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The Reality of Grief

March 16, 2021
by TammyS | For Seniors

The Reality of Grief

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Grief affects each of us in different ways.  If you are losing, or have lost, someone or something that you love, be prepared for the reality that grief will drag you through.  From the common first emotion of debilitating shock to later emotions such as isolation, loneliness, and a desperate longing for the loved one that seems as though it will never go away.  As hard as it is to go through, grief is a natural and normal response to a loss that has occurred or is expected to occur.

Grief is a process that cannot be rushed or brushed aside as if nothing has happened.  Our emotions must be felt and processed in order to reach a place where we accept the loss and are able to move on, live with the loss, and be where the pain is no longer unbearable.

By understanding the grieving process and the stages that we go through, we can better understand and be more prepared to deal with our pain and grief.  To begin, let us address the seven stages of grief.  The Kubler-Ross model for grief listed five stages, but over the years two more stages have been added.

  1. Shock and/or Disbelief - When a person experiences an unforeseen, heartbreaking loss they can go into a state of shock and experience numbness or tingling in extremities, feeling dizzy or faint, and in severe cases not being able to move.  Shock can leave one mentally and physically incapacitated and interfere with everyday activities such as working, daily responsibilities, and taking care of yourself.  Shock can be different for everyone, but getting medical treatment and therapy is recommended for someone who is experiencing long term effects of shock that they cannot seem to get over.
  2. Denial – This stage helps us to minimize the overwhelming pain of loss by denying or ignoring that the loss has happened or is going to happen.  Some may totally deny the loss (“There is no way that my loved one has cancer.  I don’t believe it.”) or they will minimize the effects (“My loved one will be OK – the doctors will find a cure.”)  Denial is our brain’s defense mechanism that helps us find a way to maintain our sense of well-being.
  3. Bargaining – You may feel so desperate that you are willing to do almost anything to eliminate or lessen your pain.  Once you see that anger cannot solve the problem, that’s when bargaining may begin.  You desperately ask some higher power to make a deal with you.  For example, you will never miss church again, you will quit smoking, you will be a kinder person, etc., if only your loved one can be saved from death.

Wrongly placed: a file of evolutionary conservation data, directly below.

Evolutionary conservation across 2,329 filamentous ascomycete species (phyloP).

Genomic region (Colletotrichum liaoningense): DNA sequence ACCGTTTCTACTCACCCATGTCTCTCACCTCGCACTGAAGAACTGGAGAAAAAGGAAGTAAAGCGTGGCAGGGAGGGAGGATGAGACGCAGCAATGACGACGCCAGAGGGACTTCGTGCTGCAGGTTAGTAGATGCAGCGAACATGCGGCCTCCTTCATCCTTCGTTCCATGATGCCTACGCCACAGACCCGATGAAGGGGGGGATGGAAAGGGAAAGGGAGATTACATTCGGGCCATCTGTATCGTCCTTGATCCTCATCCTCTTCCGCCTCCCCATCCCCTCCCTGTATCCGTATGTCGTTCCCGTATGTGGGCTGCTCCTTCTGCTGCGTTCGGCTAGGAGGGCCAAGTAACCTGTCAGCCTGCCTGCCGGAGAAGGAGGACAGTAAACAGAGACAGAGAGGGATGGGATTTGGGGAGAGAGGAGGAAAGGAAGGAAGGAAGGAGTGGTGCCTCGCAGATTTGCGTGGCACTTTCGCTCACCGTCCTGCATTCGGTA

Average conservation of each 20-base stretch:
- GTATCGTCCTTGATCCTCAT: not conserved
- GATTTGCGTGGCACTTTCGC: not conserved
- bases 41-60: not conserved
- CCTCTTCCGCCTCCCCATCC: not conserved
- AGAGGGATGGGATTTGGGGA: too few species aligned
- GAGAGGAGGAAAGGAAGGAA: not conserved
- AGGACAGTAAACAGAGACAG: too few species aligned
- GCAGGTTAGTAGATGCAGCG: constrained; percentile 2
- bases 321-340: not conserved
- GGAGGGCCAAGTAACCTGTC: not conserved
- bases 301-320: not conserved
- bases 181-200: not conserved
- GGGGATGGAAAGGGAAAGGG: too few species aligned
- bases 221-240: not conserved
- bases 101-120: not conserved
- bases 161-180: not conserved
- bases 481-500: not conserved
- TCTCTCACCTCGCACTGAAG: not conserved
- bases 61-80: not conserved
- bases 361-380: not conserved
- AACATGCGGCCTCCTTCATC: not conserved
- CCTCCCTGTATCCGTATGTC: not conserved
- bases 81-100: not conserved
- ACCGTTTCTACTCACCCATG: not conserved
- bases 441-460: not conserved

4. Guilt – Some will feel guilt at the loss or impending loss.  They may feel they didn’t say or do enough for the person while they were alive, they should have visited more, been kinder, made the wrong decision in their medical care, etc.
  5. Anger – It is also common to experience anger after the loss of a loved one.  Anger is an emotion that comes up when we must face an obstacle we are unwilling to deal with and is basically a powerful rejection of your loss.  After getting terrible news, it can be common for our bodies to try to solve our emotions through anger.  You may feel or express anger towards yourself and/or others – perhaps the doctors who provided care, other relatives, and even God.  You are unwilling to accept the fact that you have lost a loved one, so you rebel against it and look for someone or something to blame.
  6. Depression - Depression shows up when the awful reality becomes clear, and the inevitability of death becomes certain.  It is the stage at which a grieving person may become frozen in their tracks and fall into a serious depression due to feelings of powerless.  A feeling of emptiness occurs and seems as though it will last forever.  There may be a lot of crying and feeling that one does not want speak to, or even be around others, as the motivation and energy to do so is just not there.
  7. Acceptance/Hope - Once you have left behind the feelings of powerlessness, you move to a less intense and more neutral state of mind.  You acknowledge how the loss has affected you and how you are going to go forward without blaming others or yourself.  You can lift your head and begin looking forward toward the future with a more positive outlook.

Even though everyone manages grief in their own unique way, there are characteristics or stages that most people will go through as they process the loss of a loved one.  Some will go through each stage of grief almost chronologically, even though it is rare to experience the stages in a linear manner.  Everyone handles their emotions differently.  While some may skip a stage altogether or go through the stages in a different order, it depends upon everyone’s personality as to how they deal with grief.  

The important thing to remember is, should you find yourself stuck in any one stage for a period of time you feel is impacting your mental and emotional health, seek the counsel of a health care professional.

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